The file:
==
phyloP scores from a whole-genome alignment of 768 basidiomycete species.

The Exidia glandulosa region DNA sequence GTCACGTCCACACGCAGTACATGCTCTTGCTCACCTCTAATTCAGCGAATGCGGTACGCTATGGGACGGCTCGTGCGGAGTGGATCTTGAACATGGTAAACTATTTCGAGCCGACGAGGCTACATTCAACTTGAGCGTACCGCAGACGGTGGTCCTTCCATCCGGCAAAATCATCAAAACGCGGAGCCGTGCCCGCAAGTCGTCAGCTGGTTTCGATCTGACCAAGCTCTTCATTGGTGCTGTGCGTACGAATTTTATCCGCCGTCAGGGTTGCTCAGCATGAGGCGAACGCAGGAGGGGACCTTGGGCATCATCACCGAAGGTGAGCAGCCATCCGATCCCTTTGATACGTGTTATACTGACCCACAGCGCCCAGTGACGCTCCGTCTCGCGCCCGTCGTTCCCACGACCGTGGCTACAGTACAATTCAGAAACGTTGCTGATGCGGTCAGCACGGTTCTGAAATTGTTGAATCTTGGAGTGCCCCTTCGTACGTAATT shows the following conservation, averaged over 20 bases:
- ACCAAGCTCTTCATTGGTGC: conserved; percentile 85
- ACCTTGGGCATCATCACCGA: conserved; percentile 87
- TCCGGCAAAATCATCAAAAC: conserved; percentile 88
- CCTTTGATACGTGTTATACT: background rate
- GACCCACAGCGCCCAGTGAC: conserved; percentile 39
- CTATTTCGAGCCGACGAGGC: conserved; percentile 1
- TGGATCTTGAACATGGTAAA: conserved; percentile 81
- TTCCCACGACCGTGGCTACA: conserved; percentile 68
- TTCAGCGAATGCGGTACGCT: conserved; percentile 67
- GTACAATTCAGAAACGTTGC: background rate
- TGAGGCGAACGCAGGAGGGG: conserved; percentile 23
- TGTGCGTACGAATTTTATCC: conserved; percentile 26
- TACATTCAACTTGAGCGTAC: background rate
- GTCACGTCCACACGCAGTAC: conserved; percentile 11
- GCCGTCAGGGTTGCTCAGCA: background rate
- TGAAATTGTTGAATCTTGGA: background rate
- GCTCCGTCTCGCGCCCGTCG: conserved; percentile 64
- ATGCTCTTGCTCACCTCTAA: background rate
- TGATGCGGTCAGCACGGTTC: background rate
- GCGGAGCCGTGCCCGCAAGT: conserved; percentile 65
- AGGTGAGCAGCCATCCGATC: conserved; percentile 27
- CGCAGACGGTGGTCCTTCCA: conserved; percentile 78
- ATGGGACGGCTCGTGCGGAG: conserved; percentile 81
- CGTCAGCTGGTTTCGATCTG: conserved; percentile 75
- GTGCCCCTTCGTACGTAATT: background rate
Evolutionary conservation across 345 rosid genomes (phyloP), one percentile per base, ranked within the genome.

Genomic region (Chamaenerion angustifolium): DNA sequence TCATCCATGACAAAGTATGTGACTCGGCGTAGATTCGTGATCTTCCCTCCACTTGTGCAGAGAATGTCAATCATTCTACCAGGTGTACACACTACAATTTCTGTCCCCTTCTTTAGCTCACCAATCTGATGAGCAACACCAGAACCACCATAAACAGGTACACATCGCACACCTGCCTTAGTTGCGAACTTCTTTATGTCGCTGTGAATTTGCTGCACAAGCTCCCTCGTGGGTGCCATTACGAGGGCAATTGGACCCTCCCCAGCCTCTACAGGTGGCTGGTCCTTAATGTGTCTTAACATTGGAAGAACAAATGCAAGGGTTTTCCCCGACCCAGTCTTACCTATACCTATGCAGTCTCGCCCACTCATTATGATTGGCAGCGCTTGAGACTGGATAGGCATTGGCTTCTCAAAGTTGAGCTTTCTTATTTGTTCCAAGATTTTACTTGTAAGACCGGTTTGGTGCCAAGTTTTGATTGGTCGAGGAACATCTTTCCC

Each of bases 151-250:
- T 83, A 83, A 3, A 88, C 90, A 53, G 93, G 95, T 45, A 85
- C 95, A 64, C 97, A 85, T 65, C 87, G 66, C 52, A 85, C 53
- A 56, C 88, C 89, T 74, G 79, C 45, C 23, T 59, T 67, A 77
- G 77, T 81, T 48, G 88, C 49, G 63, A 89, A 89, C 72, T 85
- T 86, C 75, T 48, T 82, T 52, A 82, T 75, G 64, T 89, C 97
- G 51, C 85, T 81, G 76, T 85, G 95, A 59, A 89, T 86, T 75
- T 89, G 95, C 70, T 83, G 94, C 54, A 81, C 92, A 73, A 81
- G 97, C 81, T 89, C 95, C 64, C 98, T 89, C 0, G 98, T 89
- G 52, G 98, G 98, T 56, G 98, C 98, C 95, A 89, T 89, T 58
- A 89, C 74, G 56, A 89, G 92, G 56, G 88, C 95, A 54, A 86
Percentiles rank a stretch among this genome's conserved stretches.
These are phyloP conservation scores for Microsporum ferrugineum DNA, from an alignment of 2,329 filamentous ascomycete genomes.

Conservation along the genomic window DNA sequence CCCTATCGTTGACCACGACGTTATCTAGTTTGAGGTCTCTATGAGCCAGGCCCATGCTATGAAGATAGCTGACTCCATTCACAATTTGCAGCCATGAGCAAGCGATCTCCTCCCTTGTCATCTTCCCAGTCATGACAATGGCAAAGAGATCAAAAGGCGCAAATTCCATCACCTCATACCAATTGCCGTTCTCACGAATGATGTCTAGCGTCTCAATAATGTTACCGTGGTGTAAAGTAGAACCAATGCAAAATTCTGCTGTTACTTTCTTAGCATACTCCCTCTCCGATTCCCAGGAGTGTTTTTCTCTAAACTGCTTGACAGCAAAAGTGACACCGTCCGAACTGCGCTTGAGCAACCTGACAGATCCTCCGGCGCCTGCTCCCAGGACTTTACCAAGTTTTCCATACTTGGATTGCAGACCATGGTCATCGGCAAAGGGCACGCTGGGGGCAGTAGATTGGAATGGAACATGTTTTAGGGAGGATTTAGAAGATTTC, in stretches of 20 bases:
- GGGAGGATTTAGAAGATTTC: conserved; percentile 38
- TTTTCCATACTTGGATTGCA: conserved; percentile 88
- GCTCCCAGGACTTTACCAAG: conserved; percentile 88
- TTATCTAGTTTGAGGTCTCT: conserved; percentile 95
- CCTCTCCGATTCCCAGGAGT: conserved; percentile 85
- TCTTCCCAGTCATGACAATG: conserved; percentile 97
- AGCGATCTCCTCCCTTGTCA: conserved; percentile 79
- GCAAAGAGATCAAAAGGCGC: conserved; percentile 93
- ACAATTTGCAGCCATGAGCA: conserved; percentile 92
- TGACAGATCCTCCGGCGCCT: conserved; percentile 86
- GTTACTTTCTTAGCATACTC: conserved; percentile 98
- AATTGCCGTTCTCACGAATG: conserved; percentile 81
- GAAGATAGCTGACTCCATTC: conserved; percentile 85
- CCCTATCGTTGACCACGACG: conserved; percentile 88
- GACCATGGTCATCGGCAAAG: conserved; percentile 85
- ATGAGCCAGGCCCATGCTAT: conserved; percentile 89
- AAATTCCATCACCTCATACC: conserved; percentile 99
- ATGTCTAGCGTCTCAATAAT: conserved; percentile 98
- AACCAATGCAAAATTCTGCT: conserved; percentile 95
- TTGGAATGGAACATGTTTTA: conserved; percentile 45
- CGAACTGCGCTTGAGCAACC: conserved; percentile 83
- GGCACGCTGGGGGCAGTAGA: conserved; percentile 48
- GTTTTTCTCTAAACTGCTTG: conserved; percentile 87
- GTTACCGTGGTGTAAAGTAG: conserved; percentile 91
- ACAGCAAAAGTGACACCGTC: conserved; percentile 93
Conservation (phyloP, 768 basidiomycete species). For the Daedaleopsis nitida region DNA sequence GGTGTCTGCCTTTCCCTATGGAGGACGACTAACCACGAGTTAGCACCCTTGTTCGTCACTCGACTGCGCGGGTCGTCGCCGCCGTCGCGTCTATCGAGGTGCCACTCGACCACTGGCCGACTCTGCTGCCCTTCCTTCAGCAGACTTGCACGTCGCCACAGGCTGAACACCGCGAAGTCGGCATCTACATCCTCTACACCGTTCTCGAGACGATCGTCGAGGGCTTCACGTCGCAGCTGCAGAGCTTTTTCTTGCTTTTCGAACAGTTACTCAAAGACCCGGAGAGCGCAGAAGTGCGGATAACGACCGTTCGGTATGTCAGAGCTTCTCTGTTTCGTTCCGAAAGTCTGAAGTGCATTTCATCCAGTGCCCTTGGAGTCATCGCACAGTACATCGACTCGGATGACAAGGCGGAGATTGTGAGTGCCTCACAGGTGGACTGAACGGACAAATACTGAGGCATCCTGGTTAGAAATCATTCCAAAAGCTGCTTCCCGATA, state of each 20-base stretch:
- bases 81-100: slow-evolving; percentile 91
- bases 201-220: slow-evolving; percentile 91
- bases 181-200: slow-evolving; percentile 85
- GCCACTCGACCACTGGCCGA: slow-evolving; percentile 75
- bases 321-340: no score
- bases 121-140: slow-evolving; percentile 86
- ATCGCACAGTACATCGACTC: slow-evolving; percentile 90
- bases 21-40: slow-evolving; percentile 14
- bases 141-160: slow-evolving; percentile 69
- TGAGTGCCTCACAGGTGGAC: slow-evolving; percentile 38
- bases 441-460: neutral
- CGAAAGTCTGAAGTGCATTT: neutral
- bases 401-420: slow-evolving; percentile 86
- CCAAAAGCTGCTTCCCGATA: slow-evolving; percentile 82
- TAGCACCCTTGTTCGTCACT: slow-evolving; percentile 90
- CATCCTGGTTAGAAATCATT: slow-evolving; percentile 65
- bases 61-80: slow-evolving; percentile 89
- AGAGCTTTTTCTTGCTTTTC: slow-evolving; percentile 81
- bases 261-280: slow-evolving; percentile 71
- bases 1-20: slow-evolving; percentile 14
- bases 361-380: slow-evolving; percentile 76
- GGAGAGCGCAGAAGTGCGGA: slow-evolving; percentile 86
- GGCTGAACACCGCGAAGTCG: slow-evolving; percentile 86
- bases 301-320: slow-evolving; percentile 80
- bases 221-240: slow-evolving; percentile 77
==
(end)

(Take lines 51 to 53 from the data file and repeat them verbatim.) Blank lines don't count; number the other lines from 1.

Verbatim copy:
- GCAAAGAGATCAAAAGGCGC: conserved; percentile 93
- ACAATTTGCAGCCATGAGCA: conserved; percentile 92
- TGACAGATCCTCCGGCGCCT: conserved; percentile 86